Recipient of the Aga Khan Award for Architecture in 1998.
The Tuwaiq Palace hosts government functions, state receptions, and cultural festivals that introduce Saudi arts and customs to the international community, and vice versa. The building is enclosed by inclined curved walls, forming a sinuous curvilinear spine 800 m long, 12 m high, and 7-13 m wide, used for guest services and accommodations. It encloses outdoor sports facilities, gardens, and extensive landscaping laid out in a pattern of complementary spirals, circles, and curves, in harmony with the building's undulations. Mushrooming from the spine are tents supported by tensile-structure technology. The tents enclose the large-scale spaces: main lounges, reception areas, multi-purpose halls, restaurants, and a café. The landscape plan provides a dramatic contrast between the lush greenery of the outdoor spaces enclosed by the spine and the arid rocky plateau beyond its walls. Taken as a whole, the design makes reference to two local archetypes - the fortress and the tent - and reproduces the natural phenomenon of oases. Reinforced concrete, and steel masts and cables, comprise the basic structural materials of the building. The white tents are made of Teflon-coated, woven fibre fabric. Those facing the garden are of cable nets coated with custom-made, glazed blue ceramic tiles fastened to timber battens. The tents are enclosed by glass walls. The jury commended the building for its "architectural qualities and its setting within a dramatic landscape, the idea of a soft fortification, its hard and soft spaces, and its combination of concrete, stone, tensile structures, and landscaping."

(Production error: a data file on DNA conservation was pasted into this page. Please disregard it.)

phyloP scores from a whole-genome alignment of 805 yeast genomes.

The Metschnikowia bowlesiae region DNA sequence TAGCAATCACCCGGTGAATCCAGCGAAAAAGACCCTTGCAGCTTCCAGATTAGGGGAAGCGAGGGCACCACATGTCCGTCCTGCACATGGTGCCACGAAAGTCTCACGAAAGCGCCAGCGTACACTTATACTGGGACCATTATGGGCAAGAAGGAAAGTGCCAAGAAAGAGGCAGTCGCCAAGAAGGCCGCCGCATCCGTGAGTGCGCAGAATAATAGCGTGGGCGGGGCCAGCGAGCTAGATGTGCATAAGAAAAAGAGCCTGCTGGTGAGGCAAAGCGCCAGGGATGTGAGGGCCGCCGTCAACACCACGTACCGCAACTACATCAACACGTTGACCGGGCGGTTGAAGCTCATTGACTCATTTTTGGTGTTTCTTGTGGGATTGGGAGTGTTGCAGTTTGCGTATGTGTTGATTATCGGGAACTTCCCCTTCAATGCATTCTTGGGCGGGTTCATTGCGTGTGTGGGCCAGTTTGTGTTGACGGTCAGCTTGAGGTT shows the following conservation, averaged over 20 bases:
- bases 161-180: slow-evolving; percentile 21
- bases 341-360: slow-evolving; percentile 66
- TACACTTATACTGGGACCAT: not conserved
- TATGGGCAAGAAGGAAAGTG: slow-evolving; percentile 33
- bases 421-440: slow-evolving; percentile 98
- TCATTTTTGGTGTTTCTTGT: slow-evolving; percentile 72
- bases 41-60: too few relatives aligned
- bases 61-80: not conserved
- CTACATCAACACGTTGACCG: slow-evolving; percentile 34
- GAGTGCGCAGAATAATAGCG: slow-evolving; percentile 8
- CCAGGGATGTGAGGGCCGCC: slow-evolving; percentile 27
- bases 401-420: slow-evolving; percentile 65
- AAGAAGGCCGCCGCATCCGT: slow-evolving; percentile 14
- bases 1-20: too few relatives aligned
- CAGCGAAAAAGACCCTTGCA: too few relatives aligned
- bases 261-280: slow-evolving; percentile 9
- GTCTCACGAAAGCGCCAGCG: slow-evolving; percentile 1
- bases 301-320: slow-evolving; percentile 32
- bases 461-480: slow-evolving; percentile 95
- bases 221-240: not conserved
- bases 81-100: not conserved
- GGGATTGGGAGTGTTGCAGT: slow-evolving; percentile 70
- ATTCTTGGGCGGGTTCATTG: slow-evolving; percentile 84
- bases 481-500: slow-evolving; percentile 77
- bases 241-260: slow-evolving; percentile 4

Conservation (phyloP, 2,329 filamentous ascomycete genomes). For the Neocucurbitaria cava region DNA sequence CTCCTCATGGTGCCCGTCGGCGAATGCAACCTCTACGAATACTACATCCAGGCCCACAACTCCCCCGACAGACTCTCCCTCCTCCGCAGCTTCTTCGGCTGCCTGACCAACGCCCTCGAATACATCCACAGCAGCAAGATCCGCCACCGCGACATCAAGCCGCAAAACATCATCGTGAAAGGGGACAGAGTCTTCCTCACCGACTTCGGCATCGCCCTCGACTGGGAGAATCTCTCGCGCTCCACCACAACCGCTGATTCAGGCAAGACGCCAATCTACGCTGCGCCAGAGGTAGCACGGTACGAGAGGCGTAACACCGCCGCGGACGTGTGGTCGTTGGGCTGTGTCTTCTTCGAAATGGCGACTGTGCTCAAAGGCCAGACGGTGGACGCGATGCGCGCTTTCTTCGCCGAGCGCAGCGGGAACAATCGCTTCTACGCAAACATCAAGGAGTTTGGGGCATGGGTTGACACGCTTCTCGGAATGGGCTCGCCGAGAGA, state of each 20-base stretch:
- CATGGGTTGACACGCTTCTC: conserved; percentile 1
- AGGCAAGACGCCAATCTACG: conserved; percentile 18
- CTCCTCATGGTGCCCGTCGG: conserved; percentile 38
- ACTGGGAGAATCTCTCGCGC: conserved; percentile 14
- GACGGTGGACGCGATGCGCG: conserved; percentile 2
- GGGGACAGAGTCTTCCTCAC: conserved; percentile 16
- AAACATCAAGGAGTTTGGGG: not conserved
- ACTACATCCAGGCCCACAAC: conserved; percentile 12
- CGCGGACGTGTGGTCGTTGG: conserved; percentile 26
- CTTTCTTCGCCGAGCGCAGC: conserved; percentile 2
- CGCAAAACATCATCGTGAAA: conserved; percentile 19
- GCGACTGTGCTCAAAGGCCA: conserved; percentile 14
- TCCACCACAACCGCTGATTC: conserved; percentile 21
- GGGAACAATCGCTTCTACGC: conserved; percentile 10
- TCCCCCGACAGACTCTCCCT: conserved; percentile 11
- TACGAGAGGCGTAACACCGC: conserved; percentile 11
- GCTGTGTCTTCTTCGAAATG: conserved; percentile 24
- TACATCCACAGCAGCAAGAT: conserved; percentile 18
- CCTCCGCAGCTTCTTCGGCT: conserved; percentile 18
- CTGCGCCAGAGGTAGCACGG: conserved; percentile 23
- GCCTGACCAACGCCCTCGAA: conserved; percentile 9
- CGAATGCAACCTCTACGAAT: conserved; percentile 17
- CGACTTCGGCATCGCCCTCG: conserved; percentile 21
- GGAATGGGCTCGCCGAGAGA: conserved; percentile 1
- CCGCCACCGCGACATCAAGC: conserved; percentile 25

Ibrahim, Abdelbaki Mohamed (ed). 1998. Tuwaiq Palace. In Alam al-Bina. Cairo: Center for Planning and Architectural Studies, 24-25/205.
This issue of Alam al-Bina is devoted to the Aga Khan Award for Architecture, 1998.
The master jury for the 1998 Aga Khan Award for Architecture were concerned with recognizing projects that had a wider global context and meaning while also identifying those projects that have a regional relevance. The jury searched for projects that respond creatively to the new crisis situations in the world, especially in the Muslim World. Seven projects were selected for the Award. Two were seen to have qualities that could be of relevance to a broader global context: Hebron Old Town and the Slum Networking of Indore City. Two projects were seen to respond in an exceptional way to specific social and environmental conditions: The Salinger Residence and the Lepers Hospital. Three of the chosen projects, the Tuwaiq Palace, the Alhamra Arts Council and Vidhan Bhavan, are important large scale public buildings. Their form and context were regarded by the Jury as very significant in the continuing process of evolving a contemporary architectural vocabulary in the Islamic world. (Taken from English summary on page 9)